1. A clear framework and established models for behaviour change (mentioned in point 3. above) would be useful in identifying priorities.
2. IPH believes that the need for action to reduce harm from obesity is urgent and urges the FSA to consider advocating for stronger government action including legislation.
3. All policies should be subject to a Health Equality Impact Assessment and local councils should strengthen their planning function to ensure greater control of “fast food” establishments.
4. The priorities “Increase consumption of healthier foods, especially fruit and veg” and “Stimulate demand for lower salt and saturated fat products” relate to outcomes that have not been listed. They relate more directly to consumer demand and food consumption, and IPH suggests that the FSA considers adding such outcomes.
5. The priority “… modelling the effects of changes in consumer habits and products” will be useful for several planning purposes but does not seem to sit easily under the outcome “Retail products and catering meals are healthier”. This priority relates to science and evidence and is perhaps better placed there. The meaning of the words “and products” are unclear.
6. Some of the cross-cutting priorities do not relate directly to the population-level outcomes and objectives on page 11 of the consultation document. They would perhaps better fit into the FSA’s new Science and Evidence Strategy.
Consultation question three
We have set out some key questions we need to address to ensure we have the
science, evidence and analysis we will need to support achievement of the proposed FSA strategy (paragraphs 41-46). Please let us have your views on the answers to these questions. Have we missed any key issues?
What are the major gaps in the science, evidence and analysis which need to be addressed in order to deliver our objectives?
1. This is the first time that obesity will be more common amongst poorer people than those who are well off. If the FSA is to achieve “safe food and healthy eating for all” we need to understand why this is so.
2. Food poverty – physical and financial access to safe, healthy food amongst disadvantaged, vulnerable and social groups – should be a key element of the FSA’s targeted risk-based research programme. This is especially important during the economic recession when it is likely that the quality of diets, particularly amongst these groups, is likely to deteriorate.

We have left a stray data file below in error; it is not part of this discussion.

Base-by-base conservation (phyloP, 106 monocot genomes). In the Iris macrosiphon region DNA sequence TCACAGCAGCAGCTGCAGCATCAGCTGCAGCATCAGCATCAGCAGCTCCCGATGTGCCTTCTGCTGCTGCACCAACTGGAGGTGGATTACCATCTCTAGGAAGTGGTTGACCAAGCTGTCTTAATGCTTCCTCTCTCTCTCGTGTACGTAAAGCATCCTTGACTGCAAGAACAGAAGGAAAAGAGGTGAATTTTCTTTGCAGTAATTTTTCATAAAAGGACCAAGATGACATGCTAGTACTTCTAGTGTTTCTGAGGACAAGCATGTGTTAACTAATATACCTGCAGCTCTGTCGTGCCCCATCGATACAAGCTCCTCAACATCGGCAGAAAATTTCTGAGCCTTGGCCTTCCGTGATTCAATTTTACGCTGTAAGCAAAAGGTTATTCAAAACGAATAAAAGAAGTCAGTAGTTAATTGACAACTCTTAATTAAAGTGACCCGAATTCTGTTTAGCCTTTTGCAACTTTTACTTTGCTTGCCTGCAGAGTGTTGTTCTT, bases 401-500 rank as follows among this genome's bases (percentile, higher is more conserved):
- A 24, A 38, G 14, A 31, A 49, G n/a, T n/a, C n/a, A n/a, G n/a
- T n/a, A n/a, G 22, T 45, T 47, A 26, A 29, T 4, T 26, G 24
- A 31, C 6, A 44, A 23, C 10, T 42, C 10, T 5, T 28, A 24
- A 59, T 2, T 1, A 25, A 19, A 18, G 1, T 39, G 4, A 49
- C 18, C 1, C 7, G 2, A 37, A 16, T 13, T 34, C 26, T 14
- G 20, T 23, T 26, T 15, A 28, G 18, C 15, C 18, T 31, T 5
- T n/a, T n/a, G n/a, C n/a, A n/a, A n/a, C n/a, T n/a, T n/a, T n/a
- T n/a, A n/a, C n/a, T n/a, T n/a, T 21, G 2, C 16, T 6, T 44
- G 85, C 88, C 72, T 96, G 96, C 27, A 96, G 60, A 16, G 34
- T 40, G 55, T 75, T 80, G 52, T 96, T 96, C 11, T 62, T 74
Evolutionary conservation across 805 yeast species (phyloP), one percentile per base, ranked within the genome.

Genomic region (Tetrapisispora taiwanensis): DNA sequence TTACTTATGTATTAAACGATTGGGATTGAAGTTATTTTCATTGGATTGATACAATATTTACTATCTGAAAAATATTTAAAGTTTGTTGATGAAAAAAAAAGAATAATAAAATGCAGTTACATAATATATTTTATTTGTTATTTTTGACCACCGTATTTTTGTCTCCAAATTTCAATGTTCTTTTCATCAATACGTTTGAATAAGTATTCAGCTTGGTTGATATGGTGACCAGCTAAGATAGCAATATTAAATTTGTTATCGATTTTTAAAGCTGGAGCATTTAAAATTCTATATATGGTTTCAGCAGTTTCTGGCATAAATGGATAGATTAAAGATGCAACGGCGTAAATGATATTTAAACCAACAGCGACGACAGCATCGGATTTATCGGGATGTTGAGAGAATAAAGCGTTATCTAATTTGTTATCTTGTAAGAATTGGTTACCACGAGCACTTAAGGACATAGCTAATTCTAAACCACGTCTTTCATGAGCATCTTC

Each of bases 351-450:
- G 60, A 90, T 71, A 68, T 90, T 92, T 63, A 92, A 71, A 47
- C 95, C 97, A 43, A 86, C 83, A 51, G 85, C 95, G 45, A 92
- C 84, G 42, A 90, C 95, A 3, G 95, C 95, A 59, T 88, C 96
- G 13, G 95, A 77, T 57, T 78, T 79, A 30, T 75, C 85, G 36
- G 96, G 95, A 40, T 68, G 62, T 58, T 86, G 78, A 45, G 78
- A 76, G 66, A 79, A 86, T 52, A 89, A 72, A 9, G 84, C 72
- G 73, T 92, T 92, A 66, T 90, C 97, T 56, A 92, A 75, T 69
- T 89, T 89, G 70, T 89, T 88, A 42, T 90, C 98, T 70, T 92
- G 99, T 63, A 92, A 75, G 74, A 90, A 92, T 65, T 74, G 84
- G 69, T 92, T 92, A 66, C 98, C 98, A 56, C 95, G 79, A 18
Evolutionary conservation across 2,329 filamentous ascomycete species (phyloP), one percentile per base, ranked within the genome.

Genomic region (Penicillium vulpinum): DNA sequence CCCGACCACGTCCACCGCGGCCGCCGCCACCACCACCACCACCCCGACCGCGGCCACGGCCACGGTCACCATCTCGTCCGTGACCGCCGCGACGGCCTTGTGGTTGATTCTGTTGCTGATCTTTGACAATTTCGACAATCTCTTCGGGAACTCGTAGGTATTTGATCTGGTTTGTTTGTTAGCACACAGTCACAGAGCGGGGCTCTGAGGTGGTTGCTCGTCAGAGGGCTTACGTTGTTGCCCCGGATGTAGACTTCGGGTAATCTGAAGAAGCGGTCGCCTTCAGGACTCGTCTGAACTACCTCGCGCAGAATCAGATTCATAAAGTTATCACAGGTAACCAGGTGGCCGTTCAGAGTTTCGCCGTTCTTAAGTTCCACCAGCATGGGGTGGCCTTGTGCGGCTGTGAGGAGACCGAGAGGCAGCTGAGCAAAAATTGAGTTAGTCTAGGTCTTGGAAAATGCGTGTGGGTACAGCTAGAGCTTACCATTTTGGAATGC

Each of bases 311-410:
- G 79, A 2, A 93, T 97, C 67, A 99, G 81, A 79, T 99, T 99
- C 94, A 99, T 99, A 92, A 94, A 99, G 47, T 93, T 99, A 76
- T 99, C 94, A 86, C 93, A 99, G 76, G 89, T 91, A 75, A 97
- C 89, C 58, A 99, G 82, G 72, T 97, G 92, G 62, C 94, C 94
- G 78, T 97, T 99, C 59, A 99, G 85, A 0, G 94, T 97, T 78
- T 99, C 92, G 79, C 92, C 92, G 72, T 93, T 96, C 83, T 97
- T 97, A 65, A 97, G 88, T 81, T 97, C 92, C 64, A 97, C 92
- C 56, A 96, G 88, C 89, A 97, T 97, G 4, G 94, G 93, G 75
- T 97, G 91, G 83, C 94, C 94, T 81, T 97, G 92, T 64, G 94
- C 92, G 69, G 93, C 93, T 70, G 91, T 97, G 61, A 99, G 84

3. Further research will be needed to develop the FSA’s diet-related illness approach. In particular, this will involve
• a better understanding of the burden of diet-related illnesses and their causes (in terms of DALYs – disability adjusted life years lost)
• modelling the impact of alternative interventions designed to prevent diet-related illnesses. The latter is an extension of the FSA’s priority “modelling effects of changes in consumer habits and products”.
What types of science and evidence gathering should we undertake, or encourage others to undertake, to address these gaps?
If the FSA is to maximise its impact on public health, its research has to be translated into effective action. The FSA should support further research in the “dissemination and implementation sciences” which focus on the organisational, cultural and social, political, individual and professional, financial and practical barriers to change.
Who should we be working with to address these gaps and to use the science, evidence and analysis effectively?
1. The inclusion of the research and development function in the office in Northern Ireland’s new Public Health Agency offer the opportunity to bring the research agenda closer to the evidence needed to support better public health. In Northern Ireland, IPH encourages the FSA to work closely with the Public Health Agency when it develops its Science and Evidence Strategy.
2. To take into account the influence of local contextual issues on FSA’s activities, the transferability research finding across the four countries in the UK is critical. This may require allocating some part of the FSA’s research budget to address issues in each country.